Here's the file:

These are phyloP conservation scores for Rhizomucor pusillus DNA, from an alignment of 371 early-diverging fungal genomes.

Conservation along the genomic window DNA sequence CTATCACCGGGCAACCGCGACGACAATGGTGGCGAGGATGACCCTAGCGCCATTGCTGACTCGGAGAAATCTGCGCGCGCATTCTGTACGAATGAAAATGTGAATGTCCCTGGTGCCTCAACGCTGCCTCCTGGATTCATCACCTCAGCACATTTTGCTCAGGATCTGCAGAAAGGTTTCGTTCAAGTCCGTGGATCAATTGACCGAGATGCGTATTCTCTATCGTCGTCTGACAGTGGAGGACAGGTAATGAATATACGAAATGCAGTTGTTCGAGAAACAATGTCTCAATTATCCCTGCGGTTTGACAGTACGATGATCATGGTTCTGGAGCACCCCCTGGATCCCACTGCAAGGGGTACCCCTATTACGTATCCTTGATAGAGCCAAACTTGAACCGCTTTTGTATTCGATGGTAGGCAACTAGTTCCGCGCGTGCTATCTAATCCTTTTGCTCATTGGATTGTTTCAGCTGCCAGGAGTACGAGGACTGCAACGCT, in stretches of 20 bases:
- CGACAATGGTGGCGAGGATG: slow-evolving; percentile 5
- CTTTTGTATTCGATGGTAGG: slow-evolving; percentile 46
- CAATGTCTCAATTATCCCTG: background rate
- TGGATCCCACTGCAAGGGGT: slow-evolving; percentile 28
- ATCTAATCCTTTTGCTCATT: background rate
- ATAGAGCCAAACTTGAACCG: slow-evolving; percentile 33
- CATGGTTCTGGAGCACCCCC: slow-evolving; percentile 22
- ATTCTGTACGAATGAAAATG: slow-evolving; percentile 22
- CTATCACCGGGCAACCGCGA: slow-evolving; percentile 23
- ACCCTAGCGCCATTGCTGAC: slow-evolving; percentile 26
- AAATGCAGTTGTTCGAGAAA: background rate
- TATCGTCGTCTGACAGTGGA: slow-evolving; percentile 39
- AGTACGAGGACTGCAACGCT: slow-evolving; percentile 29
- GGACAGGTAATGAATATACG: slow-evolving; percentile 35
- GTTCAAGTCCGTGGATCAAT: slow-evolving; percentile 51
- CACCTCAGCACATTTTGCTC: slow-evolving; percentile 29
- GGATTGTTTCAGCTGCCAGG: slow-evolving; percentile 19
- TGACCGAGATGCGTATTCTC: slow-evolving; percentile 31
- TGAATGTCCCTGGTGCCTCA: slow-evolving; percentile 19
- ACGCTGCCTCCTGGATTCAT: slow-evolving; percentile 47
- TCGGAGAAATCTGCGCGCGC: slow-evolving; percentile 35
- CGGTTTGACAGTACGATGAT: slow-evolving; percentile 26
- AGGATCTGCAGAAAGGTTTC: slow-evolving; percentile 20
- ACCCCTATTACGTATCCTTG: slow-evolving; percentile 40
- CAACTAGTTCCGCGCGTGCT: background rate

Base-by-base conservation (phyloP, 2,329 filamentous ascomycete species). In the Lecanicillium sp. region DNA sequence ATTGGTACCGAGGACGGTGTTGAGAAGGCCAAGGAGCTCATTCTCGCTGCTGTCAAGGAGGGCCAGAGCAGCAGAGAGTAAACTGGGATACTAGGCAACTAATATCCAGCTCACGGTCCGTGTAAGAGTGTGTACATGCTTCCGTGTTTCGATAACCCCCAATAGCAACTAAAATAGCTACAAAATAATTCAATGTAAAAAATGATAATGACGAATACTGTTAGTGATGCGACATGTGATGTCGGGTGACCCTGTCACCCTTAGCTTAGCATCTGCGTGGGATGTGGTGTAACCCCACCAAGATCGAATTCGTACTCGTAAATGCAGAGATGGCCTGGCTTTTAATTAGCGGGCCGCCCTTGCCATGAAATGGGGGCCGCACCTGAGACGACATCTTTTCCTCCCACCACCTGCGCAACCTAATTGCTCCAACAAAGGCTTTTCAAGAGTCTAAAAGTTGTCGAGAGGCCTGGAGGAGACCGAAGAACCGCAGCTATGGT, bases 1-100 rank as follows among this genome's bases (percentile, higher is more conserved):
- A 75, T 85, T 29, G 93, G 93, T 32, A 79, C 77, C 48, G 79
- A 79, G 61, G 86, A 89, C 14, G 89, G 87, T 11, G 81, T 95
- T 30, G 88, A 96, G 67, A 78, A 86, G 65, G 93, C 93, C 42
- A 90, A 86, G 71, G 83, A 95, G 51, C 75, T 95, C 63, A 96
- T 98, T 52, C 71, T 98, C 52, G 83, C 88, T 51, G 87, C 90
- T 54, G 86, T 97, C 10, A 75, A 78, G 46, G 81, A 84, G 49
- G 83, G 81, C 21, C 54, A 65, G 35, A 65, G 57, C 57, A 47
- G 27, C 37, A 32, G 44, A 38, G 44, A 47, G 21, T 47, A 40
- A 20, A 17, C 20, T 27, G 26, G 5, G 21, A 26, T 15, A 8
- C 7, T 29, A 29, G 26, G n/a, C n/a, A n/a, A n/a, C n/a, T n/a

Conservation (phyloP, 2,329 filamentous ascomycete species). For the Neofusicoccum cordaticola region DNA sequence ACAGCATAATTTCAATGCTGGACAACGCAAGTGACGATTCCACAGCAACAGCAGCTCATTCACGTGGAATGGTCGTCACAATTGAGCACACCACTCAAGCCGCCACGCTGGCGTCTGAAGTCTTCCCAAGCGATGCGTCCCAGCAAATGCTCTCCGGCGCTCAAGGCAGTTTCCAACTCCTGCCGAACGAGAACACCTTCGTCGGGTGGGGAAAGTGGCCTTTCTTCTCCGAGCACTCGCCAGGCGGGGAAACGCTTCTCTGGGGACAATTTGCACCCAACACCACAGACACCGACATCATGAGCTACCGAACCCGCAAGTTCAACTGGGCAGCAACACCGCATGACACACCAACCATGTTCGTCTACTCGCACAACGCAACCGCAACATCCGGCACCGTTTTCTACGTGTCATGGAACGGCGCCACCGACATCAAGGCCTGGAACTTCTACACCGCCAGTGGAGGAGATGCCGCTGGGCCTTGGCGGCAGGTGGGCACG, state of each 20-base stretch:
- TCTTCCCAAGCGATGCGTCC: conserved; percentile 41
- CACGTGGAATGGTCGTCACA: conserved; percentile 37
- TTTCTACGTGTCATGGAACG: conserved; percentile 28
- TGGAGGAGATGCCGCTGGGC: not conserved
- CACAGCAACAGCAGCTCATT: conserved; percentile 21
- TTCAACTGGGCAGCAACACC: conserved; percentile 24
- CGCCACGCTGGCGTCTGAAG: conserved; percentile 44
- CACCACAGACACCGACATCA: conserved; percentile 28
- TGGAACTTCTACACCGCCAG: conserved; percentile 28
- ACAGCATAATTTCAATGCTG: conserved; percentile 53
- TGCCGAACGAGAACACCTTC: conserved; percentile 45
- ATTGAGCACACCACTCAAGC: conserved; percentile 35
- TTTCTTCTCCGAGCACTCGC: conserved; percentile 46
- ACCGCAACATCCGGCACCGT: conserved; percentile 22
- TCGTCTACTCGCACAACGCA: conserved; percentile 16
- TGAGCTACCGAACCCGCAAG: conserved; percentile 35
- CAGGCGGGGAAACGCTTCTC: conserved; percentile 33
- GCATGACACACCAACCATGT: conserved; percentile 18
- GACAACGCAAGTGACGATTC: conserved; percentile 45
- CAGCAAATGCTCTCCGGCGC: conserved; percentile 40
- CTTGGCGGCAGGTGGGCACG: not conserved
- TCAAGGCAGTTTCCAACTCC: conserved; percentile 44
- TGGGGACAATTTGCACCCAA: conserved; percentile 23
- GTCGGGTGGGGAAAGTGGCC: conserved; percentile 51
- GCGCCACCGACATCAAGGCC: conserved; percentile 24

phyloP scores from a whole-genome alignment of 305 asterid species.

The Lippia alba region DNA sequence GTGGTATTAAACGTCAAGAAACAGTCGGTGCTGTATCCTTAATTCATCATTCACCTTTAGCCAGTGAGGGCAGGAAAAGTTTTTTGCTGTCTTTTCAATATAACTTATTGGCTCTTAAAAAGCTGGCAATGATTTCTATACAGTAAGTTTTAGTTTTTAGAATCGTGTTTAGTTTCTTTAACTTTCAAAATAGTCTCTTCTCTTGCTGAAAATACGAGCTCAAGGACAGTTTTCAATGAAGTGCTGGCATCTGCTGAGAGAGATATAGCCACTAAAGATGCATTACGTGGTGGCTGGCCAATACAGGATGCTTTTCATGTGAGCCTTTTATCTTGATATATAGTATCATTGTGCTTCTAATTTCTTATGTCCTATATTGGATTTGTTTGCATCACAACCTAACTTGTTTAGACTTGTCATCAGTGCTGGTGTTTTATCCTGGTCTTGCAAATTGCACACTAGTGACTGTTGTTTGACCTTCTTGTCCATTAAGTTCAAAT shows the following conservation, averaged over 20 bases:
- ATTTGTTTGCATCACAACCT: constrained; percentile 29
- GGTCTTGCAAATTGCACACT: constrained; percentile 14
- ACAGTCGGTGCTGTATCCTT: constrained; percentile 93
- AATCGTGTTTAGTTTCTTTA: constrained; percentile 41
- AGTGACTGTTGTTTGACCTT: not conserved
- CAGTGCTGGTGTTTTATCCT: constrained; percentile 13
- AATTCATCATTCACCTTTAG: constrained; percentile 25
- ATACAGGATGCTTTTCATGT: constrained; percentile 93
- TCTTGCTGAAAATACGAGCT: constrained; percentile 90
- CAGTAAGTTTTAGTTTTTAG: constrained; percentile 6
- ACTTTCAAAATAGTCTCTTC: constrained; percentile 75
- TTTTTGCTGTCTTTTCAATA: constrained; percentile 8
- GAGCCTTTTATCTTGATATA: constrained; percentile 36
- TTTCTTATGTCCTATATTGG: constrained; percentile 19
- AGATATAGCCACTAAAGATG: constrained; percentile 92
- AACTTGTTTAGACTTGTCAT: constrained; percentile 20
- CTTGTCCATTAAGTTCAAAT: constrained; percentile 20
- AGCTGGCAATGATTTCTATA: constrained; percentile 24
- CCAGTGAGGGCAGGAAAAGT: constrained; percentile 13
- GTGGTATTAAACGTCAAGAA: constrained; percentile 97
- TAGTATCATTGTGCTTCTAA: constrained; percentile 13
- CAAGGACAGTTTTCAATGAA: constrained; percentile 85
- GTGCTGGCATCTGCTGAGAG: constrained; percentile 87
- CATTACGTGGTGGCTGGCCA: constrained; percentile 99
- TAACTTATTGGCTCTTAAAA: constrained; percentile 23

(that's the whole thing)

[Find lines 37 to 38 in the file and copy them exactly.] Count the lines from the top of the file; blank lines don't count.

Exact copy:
- A 20, A 17, C 20, T 27, G 26, G 5, G 21, A 26, T 15, A 8
- C 7, T 29, A 29, G 26, G n/a, C n/a, A n/a, A n/a, C n/a, T n/a